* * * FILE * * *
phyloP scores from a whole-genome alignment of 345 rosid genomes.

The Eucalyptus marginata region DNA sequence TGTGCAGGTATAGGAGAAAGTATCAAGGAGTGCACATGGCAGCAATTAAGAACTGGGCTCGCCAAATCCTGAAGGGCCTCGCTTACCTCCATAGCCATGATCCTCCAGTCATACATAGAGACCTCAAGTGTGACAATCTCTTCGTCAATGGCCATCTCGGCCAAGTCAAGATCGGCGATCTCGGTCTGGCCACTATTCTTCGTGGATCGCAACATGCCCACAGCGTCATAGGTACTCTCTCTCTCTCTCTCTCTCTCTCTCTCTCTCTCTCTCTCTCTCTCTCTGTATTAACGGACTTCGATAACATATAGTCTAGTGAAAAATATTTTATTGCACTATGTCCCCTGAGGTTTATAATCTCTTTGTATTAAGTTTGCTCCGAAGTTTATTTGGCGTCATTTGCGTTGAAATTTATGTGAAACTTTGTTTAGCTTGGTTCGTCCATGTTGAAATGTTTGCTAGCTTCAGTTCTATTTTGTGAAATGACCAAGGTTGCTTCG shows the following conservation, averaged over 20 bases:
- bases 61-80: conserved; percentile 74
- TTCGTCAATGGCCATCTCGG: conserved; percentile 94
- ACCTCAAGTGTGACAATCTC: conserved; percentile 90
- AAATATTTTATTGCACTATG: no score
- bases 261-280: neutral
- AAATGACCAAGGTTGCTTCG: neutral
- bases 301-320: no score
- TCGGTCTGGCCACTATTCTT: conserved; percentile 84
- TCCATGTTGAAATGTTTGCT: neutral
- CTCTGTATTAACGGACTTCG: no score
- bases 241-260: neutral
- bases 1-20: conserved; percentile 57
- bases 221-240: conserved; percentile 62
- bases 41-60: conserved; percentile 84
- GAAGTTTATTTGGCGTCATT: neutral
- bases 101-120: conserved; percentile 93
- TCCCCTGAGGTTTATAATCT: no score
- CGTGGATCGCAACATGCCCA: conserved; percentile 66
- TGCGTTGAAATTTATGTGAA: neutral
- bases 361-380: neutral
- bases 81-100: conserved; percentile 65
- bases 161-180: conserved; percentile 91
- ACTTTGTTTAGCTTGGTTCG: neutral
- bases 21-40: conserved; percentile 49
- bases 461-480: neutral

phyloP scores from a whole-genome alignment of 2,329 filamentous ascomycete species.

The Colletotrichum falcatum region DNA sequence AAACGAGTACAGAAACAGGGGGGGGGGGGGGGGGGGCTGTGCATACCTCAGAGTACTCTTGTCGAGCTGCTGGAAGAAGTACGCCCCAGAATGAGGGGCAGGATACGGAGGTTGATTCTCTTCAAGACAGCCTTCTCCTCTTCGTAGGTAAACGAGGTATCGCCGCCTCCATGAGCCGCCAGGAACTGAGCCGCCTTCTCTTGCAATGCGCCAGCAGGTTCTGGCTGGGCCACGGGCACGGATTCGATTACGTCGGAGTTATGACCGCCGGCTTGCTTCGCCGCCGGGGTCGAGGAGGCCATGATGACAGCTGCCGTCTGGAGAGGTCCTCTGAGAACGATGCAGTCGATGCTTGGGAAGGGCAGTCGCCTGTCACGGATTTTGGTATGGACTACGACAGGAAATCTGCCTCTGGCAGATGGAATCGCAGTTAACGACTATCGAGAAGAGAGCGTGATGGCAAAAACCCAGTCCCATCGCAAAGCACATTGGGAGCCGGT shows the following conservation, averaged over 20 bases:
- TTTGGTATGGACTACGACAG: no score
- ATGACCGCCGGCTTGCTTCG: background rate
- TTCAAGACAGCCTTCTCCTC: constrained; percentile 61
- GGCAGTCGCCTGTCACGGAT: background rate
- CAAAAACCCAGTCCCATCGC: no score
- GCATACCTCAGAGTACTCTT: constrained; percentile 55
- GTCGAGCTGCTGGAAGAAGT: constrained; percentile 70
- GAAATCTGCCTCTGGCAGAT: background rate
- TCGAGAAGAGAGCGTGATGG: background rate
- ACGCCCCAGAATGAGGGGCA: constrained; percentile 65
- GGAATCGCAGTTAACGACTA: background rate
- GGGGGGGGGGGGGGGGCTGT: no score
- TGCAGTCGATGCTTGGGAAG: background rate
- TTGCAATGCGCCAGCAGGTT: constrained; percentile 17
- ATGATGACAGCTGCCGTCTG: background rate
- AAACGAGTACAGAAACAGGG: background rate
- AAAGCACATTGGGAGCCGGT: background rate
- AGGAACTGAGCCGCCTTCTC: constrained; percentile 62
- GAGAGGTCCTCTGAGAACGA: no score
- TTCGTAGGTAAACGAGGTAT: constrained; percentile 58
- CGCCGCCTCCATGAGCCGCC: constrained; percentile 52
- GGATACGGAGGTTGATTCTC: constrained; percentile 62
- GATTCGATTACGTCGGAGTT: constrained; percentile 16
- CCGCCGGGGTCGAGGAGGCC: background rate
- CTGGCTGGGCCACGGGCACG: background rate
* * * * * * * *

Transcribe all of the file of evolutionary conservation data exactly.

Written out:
phyloP scores from a whole-genome alignment of 345 rosid genomes.

The Eucalyptus marginata region DNA sequence TGTGCAGGTATAGGAGAAAGTATCAAGGAGTGCACATGGCAGCAATTAAGAACTGGGCTCGCCAAATCCTGAAGGGCCTCGCTTACCTCCATAGCCATGATCCTCCAGTCATACATAGAGACCTCAAGTGTGACAATCTCTTCGTCAATGGCCATCTCGGCCAAGTCAAGATCGGCGATCTCGGTCTGGCCACTATTCTTCGTGGATCGCAACATGCCCACAGCGTCATAGGTACTCTCTCTCTCTCTCTCTCTCTCTCTCTCTCTCTCTCTCTCTCTCTCTCTGTATTAACGGACTTCGATAACATATAGTCTAGTGAAAAATATTTTATTGCACTATGTCCCCTGAGGTTTATAATCTCTTTGTATTAAGTTTGCTCCGAAGTTTATTTGGCGTCATTTGCGTTGAAATTTATGTGAAACTTTGTTTAGCTTGGTTCGTCCATGTTGAAATGTTTGCTAGCTTCAGTTCTATTTTGTGAAATGACCAAGGTTGCTTCG shows the following conservation, averaged over 20 bases:
- bases 61-80: conserved; percentile 74
- TTCGTCAATGGCCATCTCGG: conserved; percentile 94
- ACCTCAAGTGTGACAATCTC: conserved; percentile 90
- AAATATTTTATTGCACTATG: no score
- bases 261-280: neutral
- AAATGACCAAGGTTGCTTCG: neutral
- bases 301-320: no score
- TCGGTCTGGCCACTATTCTT: conserved; percentile 84
- TCCATGTTGAAATGTTTGCT: neutral
- CTCTGTATTAACGGACTTCG: no score
- bases 241-260: neutral
- bases 1-20: conserved; percentile 57
- bases 221-240: conserved; percentile 62
- bases 41-60: conserved; percentile 84
- GAAGTTTATTTGGCGTCATT: neutral
- bases 101-120: conserved; percentile 93
- TCCCCTGAGGTTTATAATCT: no score
- CGTGGATCGCAACATGCCCA: conserved; percentile 66
- TGCGTTGAAATTTATGTGAA: neutral
- bases 361-380: neutral
- bases 81-100: conserved; percentile 65
- bases 161-180: conserved; percentile 91
- ACTTTGTTTAGCTTGGTTCG: neutral
- bases 21-40: conserved; percentile 49
- bases 461-480: neutral

phyloP scores from a whole-genome alignment of 2,329 filamentous ascomycete species.

The Colletotrichum falcatum region DNA sequence AAACGAGTACAGAAACAGGGGGGGGGGGGGGGGGGGCTGTGCATACCTCAGAGTACTCTTGTCGAGCTGCTGGAAGAAGTACGCCCCAGAATGAGGGGCAGGATACGGAGGTTGATTCTCTTCAAGACAGCCTTCTCCTCTTCGTAGGTAAACGAGGTATCGCCGCCTCCATGAGCCGCCAGGAACTGAGCCGCCTTCTCTTGCAATGCGCCAGCAGGTTCTGGCTGGGCCACGGGCACGGATTCGATTACGTCGGAGTTATGACCGCCGGCTTGCTTCGCCGCCGGGGTCGAGGAGGCCATGATGACAGCTGCCGTCTGGAGAGGTCCTCTGAGAACGATGCAGTCGATGCTTGGGAAGGGCAGTCGCCTGTCACGGATTTTGGTATGGACTACGACAGGAAATCTGCCTCTGGCAGATGGAATCGCAGTTAACGACTATCGAGAAGAGAGCGTGATGGCAAAAACCCAGTCCCATCGCAAAGCACATTGGGAGCCGGT shows the following conservation, averaged over 20 bases:
- TTTGGTATGGACTACGACAG: no score
- ATGACCGCCGGCTTGCTTCG: background rate
- TTCAAGACAGCCTTCTCCTC: constrained; percentile 61
- GGCAGTCGCCTGTCACGGAT: background rate
- CAAAAACCCAGTCCCATCGC: no score
- GCATACCTCAGAGTACTCTT: constrained; percentile 55
- GTCGAGCTGCTGGAAGAAGT: constrained; percentile 70
- GAAATCTGCCTCTGGCAGAT: background rate
- TCGAGAAGAGAGCGTGATGG: background rate
- ACGCCCCAGAATGAGGGGCA: constrained; percentile 65
- GGAATCGCAGTTAACGACTA: background rate
- GGGGGGGGGGGGGGGGCTGT: no score
- TGCAGTCGATGCTTGGGAAG: background rate
- TTGCAATGCGCCAGCAGGTT: constrained; percentile 17
- ATGATGACAGCTGCCGTCTG: background rate
- AAACGAGTACAGAAACAGGG: background rate
- AAAGCACATTGGGAGCCGGT: background rate
- AGGAACTGAGCCGCCTTCTC: constrained; percentile 62
- GAGAGGTCCTCTGAGAACGA: no score
- TTCGTAGGTAAACGAGGTAT: constrained; percentile 58
- CGCCGCCTCCATGAGCCGCC: constrained; percentile 52
- GGATACGGAGGTTGATTCTC: constrained; percentile 62
- GATTCGATTACGTCGGAGTT: constrained; percentile 16
- CCGCCGGGGTCGAGGAGGCC: background rate
- CTGGCTGGGCCACGGGCACG: background rate